Meet little Harry, born 12 weeks early weighing just 2lbs 11oz – little more than a bag of sugar – and now a thriving youngster, his parents’ pride and joy.

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Angela and Gareth Everitt, from Queen’s Hills, Costessey, were expecting their first baby in mid-April and had the name Harry John all lined up for his special arrival.

But instead he arrived on January 30 after his mum suffered heavy bleeding – and had to spend the first seven weeks of his life in a specialist unit in the Norfolk and Norwich University Hospital’s neonatal intensive care unit (NICU).

Mrs Everitt, 27, said: “After Harry was born I didn’t see him for six hours because he was taken away to be looked after in an incubator to help with his breathing.

“After that, for the first week, it was a real struggle to bond with him. I felt like a failure because he was happy and healthy when he was inside me, and then I thought ‘now he’s not either of these things and it’s my fault’.”

Now, five months on, Harry is developing well and Mr and Mrs Everitt were so pleased with the care he received in the N&N that they decided to fundraise for the intensive care unit – and have just donated more than 1,000 nappies in thanks for the help of both the staff and a parademic.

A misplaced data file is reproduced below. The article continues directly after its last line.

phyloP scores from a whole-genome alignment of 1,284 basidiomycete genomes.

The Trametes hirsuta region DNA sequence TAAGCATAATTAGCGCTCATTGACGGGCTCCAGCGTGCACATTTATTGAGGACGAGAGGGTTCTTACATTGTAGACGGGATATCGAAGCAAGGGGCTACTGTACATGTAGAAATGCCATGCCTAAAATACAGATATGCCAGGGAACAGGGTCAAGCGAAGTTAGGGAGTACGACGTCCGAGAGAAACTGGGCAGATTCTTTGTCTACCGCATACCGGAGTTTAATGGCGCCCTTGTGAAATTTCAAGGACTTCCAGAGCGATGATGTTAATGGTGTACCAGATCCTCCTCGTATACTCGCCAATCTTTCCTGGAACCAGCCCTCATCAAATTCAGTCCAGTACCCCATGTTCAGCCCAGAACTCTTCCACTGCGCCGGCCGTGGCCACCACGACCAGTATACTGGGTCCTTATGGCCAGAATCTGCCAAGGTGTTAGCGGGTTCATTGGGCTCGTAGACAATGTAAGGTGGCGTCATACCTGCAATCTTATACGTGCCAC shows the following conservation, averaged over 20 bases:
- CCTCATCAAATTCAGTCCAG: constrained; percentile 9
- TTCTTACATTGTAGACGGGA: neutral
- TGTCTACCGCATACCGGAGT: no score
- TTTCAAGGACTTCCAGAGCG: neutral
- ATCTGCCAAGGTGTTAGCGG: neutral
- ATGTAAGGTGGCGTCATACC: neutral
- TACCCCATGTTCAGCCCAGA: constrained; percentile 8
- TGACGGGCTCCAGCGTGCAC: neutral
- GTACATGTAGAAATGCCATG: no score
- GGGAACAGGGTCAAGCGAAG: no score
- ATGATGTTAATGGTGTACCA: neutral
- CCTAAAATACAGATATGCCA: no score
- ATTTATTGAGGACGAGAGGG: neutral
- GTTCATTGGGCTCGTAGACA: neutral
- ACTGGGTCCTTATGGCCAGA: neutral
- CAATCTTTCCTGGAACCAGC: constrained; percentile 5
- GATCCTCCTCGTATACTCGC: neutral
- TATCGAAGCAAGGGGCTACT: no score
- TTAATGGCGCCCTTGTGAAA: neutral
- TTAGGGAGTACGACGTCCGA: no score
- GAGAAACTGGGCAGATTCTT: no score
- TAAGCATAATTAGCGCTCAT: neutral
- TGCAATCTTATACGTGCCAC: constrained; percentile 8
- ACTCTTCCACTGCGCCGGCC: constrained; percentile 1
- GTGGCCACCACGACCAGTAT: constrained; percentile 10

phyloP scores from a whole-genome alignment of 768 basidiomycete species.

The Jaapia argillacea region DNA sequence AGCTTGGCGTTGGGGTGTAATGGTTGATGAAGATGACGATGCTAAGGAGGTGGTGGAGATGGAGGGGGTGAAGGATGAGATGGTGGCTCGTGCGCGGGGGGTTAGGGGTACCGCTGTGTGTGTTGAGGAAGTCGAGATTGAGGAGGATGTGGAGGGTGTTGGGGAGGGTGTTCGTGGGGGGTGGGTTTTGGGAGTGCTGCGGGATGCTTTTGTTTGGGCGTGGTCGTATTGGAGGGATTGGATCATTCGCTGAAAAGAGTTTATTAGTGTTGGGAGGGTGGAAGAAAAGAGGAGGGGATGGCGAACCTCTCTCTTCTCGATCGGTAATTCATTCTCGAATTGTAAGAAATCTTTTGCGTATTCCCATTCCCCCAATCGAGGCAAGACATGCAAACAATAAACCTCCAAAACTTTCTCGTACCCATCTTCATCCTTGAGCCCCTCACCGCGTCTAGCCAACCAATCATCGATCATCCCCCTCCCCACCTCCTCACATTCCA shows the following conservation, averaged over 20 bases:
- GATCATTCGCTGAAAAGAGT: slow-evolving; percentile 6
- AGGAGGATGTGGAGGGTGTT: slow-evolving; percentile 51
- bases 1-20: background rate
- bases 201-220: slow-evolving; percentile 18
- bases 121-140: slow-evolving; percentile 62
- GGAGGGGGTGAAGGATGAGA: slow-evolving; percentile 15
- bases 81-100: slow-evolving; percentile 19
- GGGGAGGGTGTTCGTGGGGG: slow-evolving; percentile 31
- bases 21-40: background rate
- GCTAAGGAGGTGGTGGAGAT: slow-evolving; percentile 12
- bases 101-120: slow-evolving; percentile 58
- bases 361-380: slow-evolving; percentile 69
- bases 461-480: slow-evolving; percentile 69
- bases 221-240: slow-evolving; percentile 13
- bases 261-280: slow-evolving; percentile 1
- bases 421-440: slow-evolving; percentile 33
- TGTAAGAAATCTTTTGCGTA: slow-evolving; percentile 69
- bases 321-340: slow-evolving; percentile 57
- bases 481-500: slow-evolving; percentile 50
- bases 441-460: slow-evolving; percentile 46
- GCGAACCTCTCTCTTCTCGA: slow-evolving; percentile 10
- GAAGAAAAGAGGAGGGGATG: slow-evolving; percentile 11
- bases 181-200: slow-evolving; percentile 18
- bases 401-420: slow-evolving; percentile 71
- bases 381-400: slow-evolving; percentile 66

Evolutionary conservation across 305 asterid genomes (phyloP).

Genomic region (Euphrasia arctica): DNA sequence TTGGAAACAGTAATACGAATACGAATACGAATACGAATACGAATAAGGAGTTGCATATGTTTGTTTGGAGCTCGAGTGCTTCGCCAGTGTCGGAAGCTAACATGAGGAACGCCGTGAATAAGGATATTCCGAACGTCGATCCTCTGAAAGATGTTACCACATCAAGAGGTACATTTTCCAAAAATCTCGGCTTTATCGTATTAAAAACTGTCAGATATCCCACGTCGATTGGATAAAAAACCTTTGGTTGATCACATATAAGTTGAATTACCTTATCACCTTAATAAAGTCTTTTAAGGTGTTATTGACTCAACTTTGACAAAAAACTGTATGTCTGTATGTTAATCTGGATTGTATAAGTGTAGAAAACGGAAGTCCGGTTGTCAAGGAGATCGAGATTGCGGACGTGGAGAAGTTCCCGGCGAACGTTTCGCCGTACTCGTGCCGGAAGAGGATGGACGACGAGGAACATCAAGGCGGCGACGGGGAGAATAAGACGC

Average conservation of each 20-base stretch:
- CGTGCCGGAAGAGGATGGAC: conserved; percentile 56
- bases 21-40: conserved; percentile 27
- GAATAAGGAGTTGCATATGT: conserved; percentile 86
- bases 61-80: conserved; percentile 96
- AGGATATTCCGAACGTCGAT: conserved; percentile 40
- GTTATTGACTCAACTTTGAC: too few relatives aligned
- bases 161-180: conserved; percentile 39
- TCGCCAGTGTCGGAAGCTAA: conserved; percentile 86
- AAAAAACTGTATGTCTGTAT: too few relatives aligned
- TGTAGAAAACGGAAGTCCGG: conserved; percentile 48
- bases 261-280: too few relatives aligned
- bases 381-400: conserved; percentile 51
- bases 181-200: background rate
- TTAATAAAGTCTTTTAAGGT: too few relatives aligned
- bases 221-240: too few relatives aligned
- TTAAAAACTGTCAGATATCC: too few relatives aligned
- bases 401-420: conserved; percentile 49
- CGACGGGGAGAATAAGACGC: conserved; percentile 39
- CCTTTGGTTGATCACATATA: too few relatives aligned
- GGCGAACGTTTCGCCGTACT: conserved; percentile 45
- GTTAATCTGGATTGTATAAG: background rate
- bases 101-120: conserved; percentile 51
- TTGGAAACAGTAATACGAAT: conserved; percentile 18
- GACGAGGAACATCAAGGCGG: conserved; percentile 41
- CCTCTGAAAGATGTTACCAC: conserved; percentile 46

“There’s nothing else we can say other than thank you and try to repay them through fundraising and in turn helping more families,” said Mrs Everitt.

She said the staff in the specialist unit were “so supportive” throughout her trauma, adding: “The NICU did so much for us and we want to thank them and show other families the positive side of premature babies.

“I want people to realise that babies can be born early and survive without any complications.”

Mrs Everitt, a diary manager at the Norwich Jobs Centre, and husband Gareth, 30, a project manager, were certainly put through the mill at the time of Harry’s birth.

She suffered her first heavy bleed 13 weeks before Harry was due to be born. After a long wait for an ambulance she was taken to the hospital in the back of a paramedic’s car, and almost a week later she was in labour.

Mr Everitt contracted a sickness bug when his wife and new baby were in hospital and could not visit his new family for a week.

Mrs Everitt said: “It was so hard when Gareth couldn’t come to the hospital. But my family were so supportive and I was never on my own. I was always walking up to the room where Harry was, just trying to make the most of it.”

She added: “It’s made our marriage so much stronger. When you go through something like that, it does.

”Your first child is always supposed to be special.

“I feel we are so lucky to have Harry and to have made it through this like we did.”

Mrs Everitt’s mum, Jackie Hill from Catton, said she calls Harry “lucky number seven”.

She said: “He’s my seventh grandchild and we are just so gifted to have him. Gareth and Angela have been through so much, but Gareth has been amazing and so supportive.”

She added: “The whole family are so grateful for what we have got, it really makes you humbled.”

Have you got a story about a baby who has beaten the odds to survive? Call our reporters on 07501 481521 or email newsdesk@archant.co.uk.

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